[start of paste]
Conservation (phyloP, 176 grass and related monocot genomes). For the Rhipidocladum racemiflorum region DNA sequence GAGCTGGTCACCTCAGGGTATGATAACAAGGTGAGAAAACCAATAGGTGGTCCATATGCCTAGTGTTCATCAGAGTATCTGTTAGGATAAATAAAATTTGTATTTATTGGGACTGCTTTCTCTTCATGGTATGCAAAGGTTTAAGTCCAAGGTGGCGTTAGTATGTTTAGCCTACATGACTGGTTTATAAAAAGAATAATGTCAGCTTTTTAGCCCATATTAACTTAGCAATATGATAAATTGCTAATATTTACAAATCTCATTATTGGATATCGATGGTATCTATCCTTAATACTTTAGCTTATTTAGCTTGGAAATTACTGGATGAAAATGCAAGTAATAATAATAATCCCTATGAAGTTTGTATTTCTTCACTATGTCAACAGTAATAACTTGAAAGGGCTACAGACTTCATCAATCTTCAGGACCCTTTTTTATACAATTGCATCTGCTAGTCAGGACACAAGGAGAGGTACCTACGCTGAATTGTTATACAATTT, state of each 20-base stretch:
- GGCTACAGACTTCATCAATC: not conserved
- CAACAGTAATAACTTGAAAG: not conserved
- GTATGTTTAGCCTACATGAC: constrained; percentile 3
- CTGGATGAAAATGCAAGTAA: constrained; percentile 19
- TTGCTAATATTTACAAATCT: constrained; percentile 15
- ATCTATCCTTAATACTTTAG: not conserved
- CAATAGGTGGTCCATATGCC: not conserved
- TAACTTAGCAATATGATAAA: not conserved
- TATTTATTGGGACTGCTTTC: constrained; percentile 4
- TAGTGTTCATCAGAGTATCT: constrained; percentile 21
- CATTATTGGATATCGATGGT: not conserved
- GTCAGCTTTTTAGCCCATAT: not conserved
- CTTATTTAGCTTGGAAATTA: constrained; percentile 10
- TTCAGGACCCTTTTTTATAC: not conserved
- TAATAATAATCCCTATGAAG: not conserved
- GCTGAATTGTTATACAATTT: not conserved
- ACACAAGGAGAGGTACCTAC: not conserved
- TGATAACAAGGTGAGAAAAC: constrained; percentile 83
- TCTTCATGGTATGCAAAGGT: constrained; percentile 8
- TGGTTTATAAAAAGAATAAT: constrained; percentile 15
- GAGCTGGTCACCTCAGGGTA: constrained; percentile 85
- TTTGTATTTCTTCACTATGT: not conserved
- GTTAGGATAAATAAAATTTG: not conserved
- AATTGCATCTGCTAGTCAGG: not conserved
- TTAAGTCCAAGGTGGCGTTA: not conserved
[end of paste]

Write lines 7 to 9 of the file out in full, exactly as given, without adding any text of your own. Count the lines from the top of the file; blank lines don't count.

- ATCTATCCTTAATACTTTAG: not conserved
- CAATAGGTGGTCCATATGCC: not conserved
- TAACTTAGCAATATGATAAA: not conserved